Newspaper of The Weekly Ottumwa Courier, July 19, 1860, Page 1

Newspaper of The Weekly Ottumwa Courier dated July 19, 1860 Page 1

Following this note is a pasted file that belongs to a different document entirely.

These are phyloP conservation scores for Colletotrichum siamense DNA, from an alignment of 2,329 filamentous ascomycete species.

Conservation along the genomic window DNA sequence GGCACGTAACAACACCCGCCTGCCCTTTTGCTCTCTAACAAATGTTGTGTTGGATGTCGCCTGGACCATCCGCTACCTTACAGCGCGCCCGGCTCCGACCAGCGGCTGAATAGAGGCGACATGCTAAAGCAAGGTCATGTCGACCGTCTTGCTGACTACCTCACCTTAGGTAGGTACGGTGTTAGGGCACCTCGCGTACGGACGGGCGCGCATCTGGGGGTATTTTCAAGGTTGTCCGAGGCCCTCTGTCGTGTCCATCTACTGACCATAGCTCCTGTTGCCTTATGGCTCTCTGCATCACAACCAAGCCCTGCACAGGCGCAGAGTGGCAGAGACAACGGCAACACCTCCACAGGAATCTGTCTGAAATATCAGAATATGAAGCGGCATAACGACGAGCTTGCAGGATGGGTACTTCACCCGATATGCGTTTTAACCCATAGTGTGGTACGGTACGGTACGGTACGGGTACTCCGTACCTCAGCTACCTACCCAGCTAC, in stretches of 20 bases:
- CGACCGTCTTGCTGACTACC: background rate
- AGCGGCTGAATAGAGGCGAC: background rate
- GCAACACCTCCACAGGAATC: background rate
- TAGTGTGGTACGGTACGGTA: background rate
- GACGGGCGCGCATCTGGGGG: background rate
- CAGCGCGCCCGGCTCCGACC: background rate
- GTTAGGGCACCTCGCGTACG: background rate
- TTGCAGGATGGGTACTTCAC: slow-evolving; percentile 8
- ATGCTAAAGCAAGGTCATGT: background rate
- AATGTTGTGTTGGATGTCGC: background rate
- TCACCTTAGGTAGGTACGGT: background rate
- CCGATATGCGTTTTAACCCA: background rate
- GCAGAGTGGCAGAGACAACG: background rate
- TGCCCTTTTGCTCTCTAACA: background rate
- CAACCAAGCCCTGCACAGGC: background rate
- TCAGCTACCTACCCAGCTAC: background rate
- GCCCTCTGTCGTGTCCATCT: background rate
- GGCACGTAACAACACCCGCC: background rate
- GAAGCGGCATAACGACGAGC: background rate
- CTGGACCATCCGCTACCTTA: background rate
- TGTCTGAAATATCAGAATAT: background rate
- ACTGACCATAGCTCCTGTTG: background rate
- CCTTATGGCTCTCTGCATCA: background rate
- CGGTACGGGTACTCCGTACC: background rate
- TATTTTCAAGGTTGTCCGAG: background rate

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NEW SERIES, VOL. 5, N0.3S. J. W. NOURIN, Proprietor. •liWW i V to feel unhappy.' KL 0• 13 PUBLISHED EVERY THURSDAY IN a O 2 S O K (THIRD FLOOR) OTTUMWA, WAPELLO CO., IOWA, 'i ity J. w. A G. P. MORRIS* lAllJl. ... ———, e s IN VA III ABLY '[»r»0 DCRINft TUB VISIT OP TBI JAPAXHB.] "Sweetly sleep my precious baby" Be not waked by flies or fleas For your mother dear Is going Out to see the Japanese. "Very well on paragorle, Yon, my darling babe, hare thrived Twenty drops you've had each morning. Since the Japanese arrived. ''Wives and maids by score* art Seeking Round that charming, little thtt, Known as Tommy, witty Tomraf^ Yellow Tommy from Japan, "And, while Tommy's In the city Paragorle you must take, And must be a sleeping baby Of a mother wide awake. "I'll go by the Continental, And the Tommy I shall see: lie will catch my eye, the darling, And a kiss will throw at me. I "He's a very gallant Tommy, And I'd like him for a beau But if Charly knew 1 said It, I I'd be tomahawked, I know. "Sunday night, I dreamed of Tommy, And, with lips to Charley's ear, Fondly whispered In my dreaming, 'Well I love thee, Tommy dear?' "Charly started op, and asked me. What I meant by saying that And I answered, 'I was dreaming Of our little Tommy-cat 1' "Sweetly sleep, my blessed baby Soundly sleep, and loudly snore, While I go to see the Tommy, Such as ne'er was seen before." "Why, Bella! This is strange news. Dis- replied "but that oldest boy of mine i31 growing so self-willed, disobedient, and un governable, that I'm half ia despair about him." "I'm sorry for that, Bella. Perhaps you hare indulged and humored him too much." "I think not. From the very beginning I liave made it u rule to repress, as far as lay in my power, everything disorderly and evil to require strict obedience to my word on pain of certain punishment No, aunt, I do what to make bent on doinz the thin s I interdict. Only half an hour ago I found him in the library, MI did ami severely.'* ''Where is he "Shut in a room-by himself." "Overhead "Yes that's him pounding on the floor now. Just hear what a noise he is making! And it isn't ten minutes since 1 threatened to whip him if he did it again." Bella went hastily from the room, and going half way up stairs, called, in a sharp, com manding voice— "You Edward The hammering ceased in aa instant. "What did I say to you about that noise a little while ago No answer. "Edward There was no kindness, no softness, no mother-love in the voioe that uttered the name. "Do you hear, sir 1" Still no response. "Why don't you answer mc The mother was growing excited. "Edward if you don't answer me raotliercontinued IN ADVANCE One copy, per year |i 50 Fourcople* fi no. Ten 1 o aii Twenty" .24',00'. Tenons wishing to subscribe for a lew time than one year can ilo so by remitting the amount they wish to be so appropriated. In no case will we enter new names unless they are accompanied with money. L— LI1"." S A TTKAK WIFE'S mADLlC?i«. Just listen. i From Arthur's Home Magasine. IPbe Yonng mother's LemMk BY T. S. AUTUUtt. What's the mat- "You look sober, Bella. ter The remark and question came from Aunt Rachel, who had called to spend an afternoon, and take tea with her niece. "I feel sober, just at this time, aunLH "No unusual cause for uncomfortable feel ings, I hope," said Aunt Rachel, the pleas ant light which had come into her face begin ning gradually to fade away. "Oh, no nothing unusual. It's the old *as 1 not think the fault lies at my door. Edward I joHj^as added, reproving. "Kiss Aunt has a strange disposition. I don't know! "f,0' ,f him sometimes. He seems! with a handsome book lying open on the floor, ™an marking some of the fine illustrations with a pencil. Once before I had punished him for this very thing, .ind here it was again "And you punished hku again I'll pun­ ish you severely." A sulky muttering now came from the room. "Don't let me hear that noise again, sir, or you'll be sorry for it!" "Can't I come out, mother I'm tired of staying here." "No, sir you can't come out, you naughty boy 1" "I will come mt f* screamed the child, with a sudden wildness of manner, as if ho had grown desperate and he rattled the lock, and kicked pashionately against the door. This was more than the excited mother could endure. Springing up stairs, she un locked the door, and entered the prison room. Aunt Rachel sighed as she heard rapidly fall ing strokes, and the cries of Edward. "You seo," said Bella, as sho returned, with a flushed face and angry looking ejrcs, to the sitting-room, "what trouble i'** got be fore me.'' •, Aupt Itacltcl did not reply. I're neyer seen just such a cbfld," tho when she turned the key and entered, "Edward She spoke sternly. The little fellow started up, with a look half fearful, half defiant. "You arc a very naughty boy 1" Edward set his lips firmly, and knit Us fair young brows. ,'IIow dare you pound on the floor after I had forbidden it Edward moved back a step or two. There was danger in his mother's eyes. "Why don't you answer me when I speak? "I couldn't help it," stammered the child dar^ and st°nny story with me. There are very few days,' I ve a great mind not to let you see her, now, in which I am r.ot disturbed, or made i The mother could not forgive him. In- 8^n^y snjile turbed, and made to feel unhappy everyday ^acc ^°°^ed neither penitent nor he could You pain me by such an acknowledgment.1 dcPrecatinS* went out from Edward's s'8n inSscowl She turned from him as though surprise. What has gone wrong with you?" .she \t ould lca him still in prison but there "Edward," she repeated his name, and "Nothing wrong with myself, aunt," was ],vas n0 "Here's that naughty boy This was Edward's introduction to his mother's aunt. "Now, don't pout your lips after that fash- E,lw"d ™ltwl to ,hrow hcart's h,» content but pcr't h,m' everything. What am I to do "Learn the first lesson in governing others," replied Aunt Rachel, with considerable grav ity of manner. "What is that f" asked "I'm not sure that he would think any. child—shutting out the sunshine, by which 7^ ^ration thing about it. He would come into a better alone good plants can vegetate in the garden state of mind than the one that is now ruling of his soul. I have seen little besides an him and this, it seems to me, would be evil growth to-day yet, down among the something gained. It is in the sunshine rankly-springing weeds, trying to struggle that good affections grow, not in storm and up into the air and light, a few flowers of af darkness." fection were faintly visible. Oh, Bella, search Bella sat reflecting for sometime. She did for these as for precious treasures water not like the thought of yielding to her rebel them with the dews of love, and let the heart's lious child in tho smallest degree. Pride, and warm sunshine go down into the earth around love of rule, influenced her as much as a sense them. Don't think so much about the re of duty—perhaps a little more. In giving up, pression and extermination of evil, as about she felt that she must experience a degree of (the humiliation. first of all, put your own house in order— "Couldn't help it! Aint you afraid to give were in her eyes as she left the apartment me such an answer and a hand moved, half involuntarily, as If a blow wore about to follow. "Aunt Rachel is down stairs." "Oh, is she 1" Two little hands to gether with a sound like a kiss and waves of sunshine swept suddenly over a face that a moment before, a^er nauc'^y behavior. eakne.^s only tho disfigur- now with a tenderness that made his heart on his face that made it so painful leap. Her hands were held out towards him. to look upon. I Dropping the pencil, he advanced a stop or "Come." The mother coldly extended her two, locking wonderingly at his mother.— hand. Edward advanced toward her with She still held out her hand. "Come, dear." slow steps, and giving his hand in a reluct­ ant manner, as if there were no pleasure for him in the touch, followod, half behind her, down into the sitting room. »b°ut Aunt Rachel's neck' and kiss her to his .the rcProf and com* an evil spirit of resistance into and ,ncrcl' Pl,t his ,!PS with an a5r which said for his mother, who did not see his facc—"I don't want to kiss her"—but and looking full into his mother's face. "If Aunt Rachel saw love in his eyes. "I you can't behave better than that, you'd better go up stairs again." "Oh, he's behaving nicely," said Aunt Rachel, as she drew her arm around the boy. And then she began to talk to him in a way that soon commanded his attention. But, his mother would give hini no peace. It was— "Don't ride on your aunt in that way," or, "Just see there, you awkward fellow, your feet are on Aunt Rachel's" Or— "Don't twist your shoulders so I' Or— "You'd better go away from Aunt Rachel youarj annoying her." "Not in the least," Aunt Rachel replied to tnis, drawing her loving arm close about tho i and I'll be sorry 1" pleased child, in whose bright young face she He caught his breath with a sob, and I113 ward and his mother came into direct col- When they entered the sitting-room Aunt lision, and he waa sent in disgrace from Che Rachel saw that it was all right with them. room. "Now, what am I to do, Aunt Rachel?" said the mother, in a half-despairing voice. "You see what a self-willed, disobedient, reckless boy lie Is. How lie resists me in her nicoe. "To govern yourself." •'Aunt Rachel I" "I mean just what I say. And until you learn to do this you will strive in vain with your child. Anger awakens anger harsh ness naturally produces antagonism oft re peated punishments, and for trivial offences, are the parents of rebellion—but love, Bella, quickens love into life. There Ls more true power for good in tho tender, sympathetic tones of a mother, warm with mother- love, than in her most imperative command, or sternest interdiction. Her mission is to lead, not drive her children in the right way." Aunt Rachel paused to note the effects of her plain-spoken admonition. Her niece had a startled look, butsto n^* no reply. imrnmMWw "and I don't know "I have not heard you speak asinglc kind, "Never!" was the earnest reply. "You I w at is going to become of him. lie prefers approving word to that buy since I have been have removed the scales frem my eyes and wrong to right always—and recognizes au- here," resumed Aunt Rachtl. selfishness, self-will an/I passion* shall never! Jhority only for the sake of disobedience. If, "How can I speak approvingly when he blind in sending him from the room in consequence does wrong? How can I encouragc hiiu to 1 always—before attempting to govern my! of some misdemeanor, I tell him to go up disobedience by srnilin stairs, he will, almost surely, go down if I have said go down, he will go up. Always, he is desirous to gain the interdicted object. It is marvelous, this perversion of his mind. You follow him up too closely, and scold him hurt so many tender plants," You don't know how it distresses me. There !, too much for things trivial, or of no account. growth and development of good. But, "Forgive him, this time, for my sake," Regulate your own heart. Repress antrer. urged Aunt Rachel. "I shall not enjoy my pride, self will, love of ruling, indignation at °l !unaUcIS,n prisoned boy. He was pounding on the floor and her aunt keot on— J"""? 1 "Will you not act on toy suggestion Go to Edward, and speak to him as if you'oved him. Let him feel that love in your voice, and sec it in your eves and, as the magnet attracts iron, so will you attract him. For get that lie has offended you, or, if you think of it, and speak of it, let it be as though you were grieved, not angry. Love for his moth er will bind him to the law of obedience when fear or punishment would only impel him to its violation." Bella arose quickly. Sho looked into her aunt's face but made no response. Tears Going up stairs to the room into which Ed ward had been banished, she opened the door and went in with a quiet step. The boy started as she entered, and looked around from his work of marking with a pen cil on the white window-sash. lie was doing wrong, and being caught in the act, expected punishment, or an angry lecture. So he put on a look of defiance. But his mother, in stead ofblazing out upon hira, as was her wont, sat down in a strange, quiet way, and said, "Edward," so softly and gently that only stand and look at her in He was by her side in an instant. "Do you love mother An arm was drawn gently around him. He did not an swer in words, but put his arms about her neck and kissed her. What a thrill of pleas ure went trembling to her heart. "I love Eddy." The little arms tightened about her neck, and the little head went down nestling upon her bosom. "Oh I love you so much The half smothered Toibe was full of childish earnest ness. "Will Eddy be good for mother "I wont never be naughty again V* Ed ward stood up, speaking in a resolute way, I can help it," he added, a little less confi dently. "Oh, Eddy can help it if he will," said his mother, smiling encouragement into his face. 44 lic's pounding on the floor again You have not once, that I have seen, this af- plied Aunt Rachel. If you can get the "Suppose, Bella, you let him come down for shis plain speech but I see your error and deep into the earth—leaving and see me. Maybe that will get him out of so plainly, that I must point it out. You plants to droop and wither for lack of MKir his present unhappy state of mind." have forgotten the pithy adage about honey ishment." "Iut, a jnt," objected the mother, "don't!.catching more flies than vinegar. Try the you see that he would then consider himself honey, my dear—try the honey I am sadly as having triumphed." afraid that you aru shadowing the life of that .. i ii i. ly metropolis to day, will be long remembered, into a better alone good plants can vegetate the garden visit if he is under punishment all the after-! rebellion-let only affection rei-n in your i prejudices enshroud us. This his nches grew and increased to a mighty noon." heart, and thoughts of your child's good fill i fPT Something was on the lip of the boy, but' "v,v "uw he kept it back from utterance "What is it, dear What were you going to say Thus encouraged, Edward mid, dropping i his eyes as ho spoke, "I'll forget, sometime*» I'm most (rare I will. But Be paused with tho sentenoa unfinished. "But what, dear "Don't scold inethen, manma. Kiss mo, read a whole volume of golden promise, if mother drew his head against her bosom, and business and prosperity of their She held out her hand to Edward, who came to her in a gentle way, and staod, with a happy looking facc, by her side. Scarcely within her memory had tho moth er spent so pleasant an afternoon. Edward, of course, soon forgot himself, soon meddled OTTUMWA, rOWA, THURSDAY, JULY 19, 1860. 1110 again. I will try to govern myself when he sets iny child—try to see what is for his good—try commands at dcQancc to stimulate the jjrowth of loving affections,! "I fear, Bella, that you call many things rather than give all thought to the weeds, in wrong that are done iunoccntly on his part, seeking to tear up which I have already Ah, my child, that is the true way," re­ Pont ISABEL, Mr. KotTOK Tu_ July compelled to omit, but daf After a further debate with herself, the your mind." nl mdq.endence-you, cit.zens of this free heaps of treasure he had snugly conceal mother left the room and went up to her im- Bella sat in a kind of bewildering silence 1T ,ndePon 11 4th, I860. ha,j in tlm I remarkable passages. Fkllow Citizens ,n wh,ch we \cnt »*P«Wu-, have assembled cd. celebrate- 1 [av In- progress advances. this land was a wilderness now it blossoms like a rose. Somo three hundred years ago might have been seen on the restless, boiling, turbid bosom of tho Atlantic a little craft, wending its solitary and unknown way across the alon» there were only a wise hand to turn the leaves laid her tearful Cice down among Lis golden publication, and every one ought to bo im-! his estate. It was a hard ease but after u a a n o u i n o a s s e o e E u s I instead of vinegar in atlectionate remonstrance instead of angry throats—and instantly, the troubled waters grew still. She could not but notice the singular difference, in effect, between tho loud, emphatic, commanding utterances in which she had so long indulged, and tho quiet, loving words now spoken in under tones. Will then opposed itself to will but now love yielded to love. The boy, once so indifferent and rebellious, was now anxious to gain his mother's approval. She had gov erned herself, and the work of governing her child, impossible before, became a tuing of easiest achievement. "Don't forget it, dear," said Aunt Rachel she held the hand ofbarW-w mrtin*, been driven from their native land for daring' how it will be with you. You will spend all! the pressed with the importance of this fact.— Way (editor editors can furnish through their respective papers a complete record of all tliat trans pires of interest in town and country. We are informed by the l)es Moines Reg ister, that five in one family near Rising Sun i who voted the Democratic ticket last year are now straight out for the Republican I ticket "The cry is still they come!'^ A ^8^ at the close of her visit. "a writ of attain'd her.* w aS APIIAYERIORTIIE ABSKMT. Oh, God I pray to Thee, Whose watchful eye beholds as day by day, Whose love supports ns in the darkest day TImi And guard him cTery-whefrt Save him from every ill! Grant that the sorrows of his life be few Friends whom he cherishes be fond and true And In the darkest paths he jmraeys tbrMfh Bo with him still! Make his holy heart! May he press onward In thy fear alway not temptation and the world gain sway— And when his feet would falter by the way, Thy strength impart. atourlivo- f. The fineness of the day and tho patriotism of the people, contributed to make the occa sion one of rare magnificence. Each item of the programme I have not time to report.— The spcech of the orator of Ottumwa, the leading feature of the day, and it is this that I here submit. Somo parts I have been ored to act judiciously. I send you all the Besides the lands and dwelling, he had Mess him, oh God through all When life Is beautiful—when life is o*re» Grant him all happiness for evermore— Bless him and keep him 1—I can ask ne more, For the yad ar» that fail: TIm- Heir of There is as beautiful this title as I ever saw in iny life it made Let us, without dis- Moreover he was'a man of frugal and parsi- i have been assembled to day, and hu-r-rJ way avoided his companr, and the whole ,t,wn. trast this American continent with what it! ry day for his miserly temper and habits, he i was when it was an Indian continent, we! res lved at all events not to be like him, and shall see with what mighty strides human 'spent all he could lay his hands on among to worship God according to the dictates of thejsubstance cf your ancestors, and all the i^! their conscience. In their day of trial the gold I have got together, in dissipation and great Manitu did not desert them, but guid-1 extravagance. Nevertheless, I do no wish cd them safely through the untried .waters my son to live a beggar. Therefore give heed to these western shores. They landed on ,to my °n'y lb"'ng Pilgrim Rock, and in gratitude to their pro-! regard it, may a father s dying curse cling to tecting God, threw themselves prostrate on 3'°u- The upper chamber of my house in its soil and offered up their heart felt thanks! Kippletringan is now locked up and I have of praises. Fellow Citizens, these are our thrown the key into the sea. When you 'le After speakingof the difficulties and dan-J bee. and when you arc actually suffering for r°Ur gers they incurred in clearing the forests, a crust to appease your hunger, break open !f°U ,T subduing the wilderness, and erecting for the door and you will find a but if you open the door before themselves homes—the speaker went on to say: "The Empire Star westward took its course, crossed the rocky sides of tho Al leghany peaks, passed the big and little Miami and marched on with majestic tread over boundless interminable prairies, till it thought sufficiently vast for all time, but the' solute companions he jested "and drank !KlclljlI'd tide of human indomitableness soon i and gambled as if he could not get rid of his i rose high and threw itself, in one vast irre- substance in all these pressiblo wave, over Here now it rests its watery barrier.— °f his aifairs, but vall°^ of u beautiful creek which tikes its name Scales, who was a knave and a notorious usurer. John cheated his master in a va rity of ways, and put more than half his rent into his own pocket. from, the cleanliness of its inhabitants." The speaker then dwelt on the rapid prog ress made in the arts and sciences, and closed with a peroration eulogizing the He roes of the Revolution—Patric Henry, Wash ington and Rlackhawk. The effort is universally conceeded to be an able one. Local Newsi'.vi'krs.—We cheerfully en­ dorse the remarks of a cotemporary, that lo cal newspapers should be a reflex of the much It should be the imperative duty of all busi- gain. ness men to patronize, encourage and sustain "Give me your gold, good Johifof Scales, all their local journals, notocly for their own and my lands shall bo yours forever," said individual interest, but for the welfare of the the heir of Linn. community in which they aro published.— Tlien John counted down the good, dean It is through this source that one is qualified gold, and a hard bargain his master had of to judge of the business activity of towns and it. For every pound that John paid, the villages therefore the necessity of liberally land was worth three. with forbidden things, made unseemly noises, patronizing local papers, not only by the The last money went liko the first, and or conducted himself in a way that tried se- vcr jly his mother's patience. But, she com- material to make their, interesting and profit-! to tho house that had once, been his but pelled herself, and it required no light effort, able to all. It cannot be expected that an now belonged to John of Scales, to seek to use honey instead of vinegar— to speak of advertising, but in furnishing the the heir of Linn was a beggar. He first went is cognizant of all that is transpiring! some relief. He looked into the window in the town and country, and for this reasor of the great banqueting hall, but there was every man should feel it a privilege to as- no feasting going on init. Thetire was out ami sist in making public through the local pa- the dinner 'table taken away, and all was pers, events of daily occurrence in the com-' desolate anddismal. Here's sorry cheer," munity in which he resides. By this course, said the heirof Linn. calls l^uiarriagc certificate 1 art still near him, though n Car away— Watch o'er him tenderly I Males him Thy lore and care Let sweatest peace upon hi* heart deeend! Be thou forever more his guide and Mend Maj the rich blessings of Thy for* attend 1 3 a very strong impression upon me but as the ballid is not to be found I will endeavor to tell the story in plain prose: TL 1 i £ave 1 he Laird of Linn, Galway. was one of a i have emlcav- tl.c richest landed proprietors in Scotland.- tinction of party, remember for what we monious deposition, so that the men of tiat-1 •Stites cried- sl,amo hil»- anniv:rsa,7 °f™r nation- fum, and there was no telling where la,d as,do a11 T1,e Lturd business cares, you have left desolate, for to life, and his wife died within a year after his day, your valley and hill-side homes, in order'marriage. She left him one child, a son, that you might come up here and join your| who was the joy and plague of his existence. extatic voices in one tremendous shout for Though naturally of a noble and Freedom. The day I say is glorious, but! temper, he was wild, reckless and extravagant. what is the day to the occasion. If we con- Seeing and hearing his father ridiculed eve- v of Lmn did not marry till late in hundred years ago l«w dissoiute companions ir. riotous living craft, were hearts that beat in the bosoms the heir of Linn to his bedside, and thus of daring chivalrous men—men who had .spoke: so true it is that one extreme often pro duces another. It was in vain tliat his- fath er remonstrated with him he only grew worse as he grew older. At last the Laird of Linn lay oa his death bed. lie had outlived all his near relations pathless ocean. Painted high on its d:ngy and he had no friends, so that he was obliged front you ini xht have read, through the to leave all his substance to his son and be- i densely flying mist, "the May Flower." side, next to his gold ho loved his prodi-! On board this sea-worn, weather-beaten gal heir. Previous to his death he called originally descended from that persecuted "My sun, when my lips are cold in death,,. ... race, the Huguenots or Bushmen, and had and my tongue silent in the grave, I know 1 o v. generous command, and if you dis- fathers, and these the trials they endured i have lost both gold and lands, when you! ... M!U my oari a thousand times for us." have not a friend who will lend you abau-jWl The heir of Linn did not grieve long far he opened his house to all comers. His forests fell reached, for the present, the terminus of its neath the axe. His chimneys were always glory—tho father of waters—tho glorious! smoking. A hundred men sat daily at! Mississippi and here awhile it rested. It! his board and he bought horses and hound had a vast ocean in which to vegetate, soma and lent money without counting to his dis- ways, he took no care gave up the guidance of this, them to a bailiff or steward named John of At last what the heir of 'Linn's father had foreseen came to pass, nis money was all gone and he had no means of keeping up his execss except by selling his lands but no one was rich enough to buy them except John Scales, and every one kuew how he came by his money. The young Liard was desperately in want of cash to pay his gam ing debts, and was moreover, heated with a o o v i n e w e n e u n u s s e w a o e e o u y discussion he agreed upon the bar- John wouldn't give him a ponny, but told him to go to tho friends he had spent so much money upon foolishly. He did so, but it did no good. Some pretended not to farthing, or even offer him a dinner, so he wandered about, forlorn and hungry, for about two iys for work lie could not, and to beg he was ashamed. At last, iu his ex treme misery, he bethyu^Ut himself of his Atther's dying words. U1hare open the upper chamber. My father said I would find relief there, and perhaps he meant treasure. If it should prove so I will be a wiser man than I was, and not waste it on knaves." To the house, then, he went, and broke the chamber door opwi. file found relief, indeed. the stool, and thus saye your family from the disgrace of beggery." Very!," said the heir of Linn, and as I must hang or starve, I think I'll take my father's advice, and hang, It is the shortest death of the two." ... J\ So he mounted the stool, fastened the hal- ter aroun his neck, and swung off. But the heir of Linn was not to die bo.— The board into which the hook was driven wa-v witl1 Ilis we'ohti i tT" ce^amly ,msc nhCued back that tide of fanaticism in which we are town cried, shame on him Nevertheless 1 hc^pace between the ceiling and the roof about 10,000 square miles, the peninsula V contained an enormous treasure. On the about 31,000 so that, together, the area of i upper side of the board from which he the kingdom is about as large as that of tho thought to suspend himself, was fastened a Nevertheless, g"CV°US ranr0' ... ,. .gold, redeem your lands, i I irae' ,arac ai'^ulcd i that time »nd say a^aht, may a fcther's curse ding to you." With these words the old man fell back and expired. house :n Kippletringan yet," said he, for rafters shook with the din. Presently a no one would buy it. I will go and break fair troop of servants rode up, well armed There was nothing in the room except a take. high stool, and over it a halter, from a hook in the ceiling. He looked an read these words: "Ah graceless wretch and wanton fool! You are ruined forever. This is the only relief for those who have wasted their patri- gratulate him on receiving his potrimony, many as you have done. Behold then—put and excusing their own neglect and Ingrati the halter around your neck, and jump from tude. But he said to them and he fell on the I will not say that he felt no pain in the neck the next day, but at all the southern portion of the Italian penin- felt none. Joy J^ora letter addressed to him. He hastilyeftoro it open and road as follows: "My dear son, I know your character, and no expostulation or advise can wean you i from the desperate course you are pursuing. Nothing but misery, sharper than death can work the cure on you. If therefore, your and SU tfr* JSta»c-\ Ho erofore kcf)t to 1,10 wa^ starvmg- hls«newl-v dis": ft preat Jiecret' untl1 heard that John of Scales was to give a great en I tertamment, and all the lords and ladies of i Galway wero to be there. I When the heir of Linn entered his father's hall, it was crowded with richly dressed I gentry, but he was in beggar's rags. He To one he said, 011' ('rum'vv'l!^i^Ufrom l^r S.a Un 7»u to repayrn. and so should !e suffered to como among them and one to whom, more than all the rest, his purse had been open, called upon the ser vants to thrust him out of doors. But one man took his part. It was mas- La*land, wealt1^' a poor younger son gutltlot»an- i li I nAtMK atii\ 4 i %. 1..%«M.I a!* il..^ !...•• --*.£*!_ said, "I never ate at the board of the heir of I Linn I never rod^i his hor ies, or shared his purse, or received a favor of him to tuo amount of a farthing. But what then He was a worthy gentleman when he hail the means. I have twelye golden nobles, and that is all I possess in the world, and there are six of them at the service of the man whose hand was never shut to the poor.— And as I am a gentleman, no man shall lay a finger on him while your father's estate, you shall have it back Then the heir of Linn strode to the win dow and opened it and took a bugle from a «LD SERIES, VOL. 13,NO.!» f TKH.TIS--®1,50,lii Then up sula, death C0IltamC(1 an suffen.i0s should be so WI ras c"co'nitei- havetnado ter man." The heir of Linn did without putting them thetnal, take my and oomeabet- not leave the spot had discovered the means, ofnu,ing him from beggary and despair to affluence, and But he first thought he would make one more trial of his false friends on whom he "S .. up a prayer to heaven for cilies Blessed with a splendid climate, a the .sou! of a parent whose admirable wisdom idrancc. and mounted, and leading a mule laden with treasure. They dismounted and brought the bags of gold into the hall. "My father's lands arc my own again,"' cried the heir of Linn joyously, and before the company had recovered from their aston ishment, he had counted down to John of Scales just the sum he had agreed to taming to the servant! he dangling said "Scourge mc tins viper out of the liouso of Linn ft ith dog whips." And it was im mediately done. The company crowded around him to con- "Caitiffs, slaves, dogs, begone Pollute the floor of my house no longer! If you en ter my grounds again, I will hare my ser vants loose the hounds upon you J" To Master Lackland, he said "Come to my amis, come to my heart, my brother!— Live in my home, and share with the heir of Linn in all things." And the heir of Linn bccame another man, and an ornament to his country, and a blessing to his tenants. The Kingdom of tlic two Sicilies* The kingdom of the Two Sicilies comprises from the southern boundary of tho of 11,0 Churd'' anJ Uie ^ggary Jid island of Sicily. The latter contains State of Louisiana. The population may bo roughly stated at D,000,000, of which Sicily contains over two—probably not more than a quarter of the population of the same re gion eighteen hun Ircd years ago. This kingdom, and these nine millions of people 'are ruled by Francesco Secondo, a Bourbon, son of that king who was known throughout the civilized world by the nickname of Bom u.i, in consequence of his fondness for bom barding his own cities. The occurrence at Marsaia shows that, in this respect, the son treads dutifully in the steps of the father.— No part of the globe has been more favored by nature than the kingdom of the Two Si- larg0 area of very ferU,e landt a sea of weaning him from the follies and vices UeaUhy air, and an admirablv central posi which had so disgraced his character. To tion. Sicily and Southern Italy were cvi evince his gratitude, he resolved to amend dently intended to be the garden and tho his life from that day forward, and become granary of the Mediterranean. But nature a'.l a father's heart could wish. even more extcnsive in proportion to lhc in. terioi. than that of tho UniteJ State3) a was not satisfied with supplying this happy region with the ordinary products of fertile countries. Besides wheat, maize, cotton, and his rice, oil, wine, tobacco, olives, fruits, which it can produce as abundantly as any other part of the world, the kingdom of the Two Sicilies contains sulphur, silk, and manna, in quantities sufficient—if the production were wisely encouraged—to afford a hand some public revenue, and to enrich a large population. It enjoys a variety of climato, snowy summits on the Ahbruzzi look down ^»ant.v of the company.^say- upon delicious temperate regions in tho uyou mountain valleys and tropical plains in South ern Sicily. There was a time when these advantages ',e ^d gave, were appreciated by their possessors and ^JPPln?-'" Anu turned to good account Before Rome, Ta- r, break open I ™rnemo goou account, lietore Kome, Ta cert iin relief jrou a ta0Uiand Pounds- rentum flourished and rivalled the great cit- ies *1 rr\ fill tflA ivtcf aT PAint^on t- n»e* 1 to all the rest of company. But instead of history dates remembering his favors, they reviled him and called him a spendthrift, beggar, and all manner of vile names. Some said it was a shame that such a wretched knkiuji object of Asia in splendor. Authentic Europe™ gies 1,e stlod ul» I wear a sword." A glad man was tho heir of Linn to find one man worthy to bo his friend. He took the six nobles and advanced toward John of Scales, who was standing at tho end of the hall, attired in gorgeous apparel. "You at least," said the heir of Linn, "ought to relievo my necessities, fcr you have grown rich upon my ruin, and I gavo you a good bargain for my lands.' country lias fall ui away to more nominal 1 hen John of Scales began to revile him proportions, and would have been extin and to declare that he liad given him much fished altogether but for the indignant ro more tlian the laiids were worth for he did monstrances of foreign nations. For years not like to be reminded of nis extortion be- the best men in tho kingdom have been cith fore so goodly a company. cr "Nay, said he to the heir of Linn "if you dungeons at home. Tho government, sus. will but return to ma lialf of what I paid for not sold th* tattergabcrtine and Mew k tin the joists and throw.—London .Vew. mnw[ .M from the great struggle be- tween Rome and Cartilage for the possession of Sicily. From tho close of that war down to the dark ages, Sicily was what God inten ded it to be—the garden of the Mediterrane an. When fierce North winds delayed tho arrival of Sicilian ships at Rome, rich men were forced to put up with plain food and tho poor starved. Nor was Southern Italy less prosperous. On the hills where tho strus- between Iiomc and Samnium, Roma an11and Umbria, and lastly Rome and Hannibal haJ been fought outj coun Bheepand $ k flocks of .k, goats were fattened for the market* and goats were fattened fo of thj Imperial City the shore was studded with flourishing towns and lovely Roman vi llas. Wealth, plenty, happiness and luxury —such is the picture of Southern Italy which we find in tho historians of the palmy day« of Rome. What a change now In the peninsula portion of the kingdom there is but ono town of any size -Naples in Sicily two— Messina and Pulorino -both monuments of the past rather than actors in the movements of the present day. Of the 9,000,000 inhab itants about 40,000 are priests and monks, and probably 1,500,000 dependent, directly and indirectly, on the Church for support—: The Church owns nearly one-third of all tho land in Sicily. Tho foreign trade of tho ,jrivcn to foreign countries or kept in u5nctU,v Austrian troops and Austrian int^- cn(V) appoa to have Jevot "S*1"- sively to the extension of the power of tho "Perhaps I will And friends who nrilllend Jesuits, and the crushing out ofliberal ideas, me the sum—therefore give a promise under The reports ofr the travelers who went your hand and seal* and I will sea what can be done.** ,.d itsclf through Calabria after the late earthquake are fearfully suggestive. In most instances people the only relief obtained by the sufferers John of S ales knew that but few of tho country had so much money, even if came from foreigners. The English and it were a common thing to lend money to a Germans raised a lar^o fund for tho purpose beggar, and he had just seen what reliance but refused to allow any pjrtion of it to be was to be placed upon friends in such a case, disbursed by native officials. The almonor of lie had not the least idea that the heir of the English fund a man of great energy and Linn would ever be the owner of the hun- courage, went through thp devastated region dredth part of the sum. He therefore called in person with the money. In one place ho for pen, ink, and paper, and sat down be fore the company and wroto the promise, and right seollingly gav« it to his former master. was attacked by robbers the man who tri? cd to garrote him, while confederates clutchr 1 at his l»ag of, ducats, was the village cur ate. This was in broad daylight. This in tl»e kingdom, and these the institutions which Garibaldi has goao t^yar to owf: rr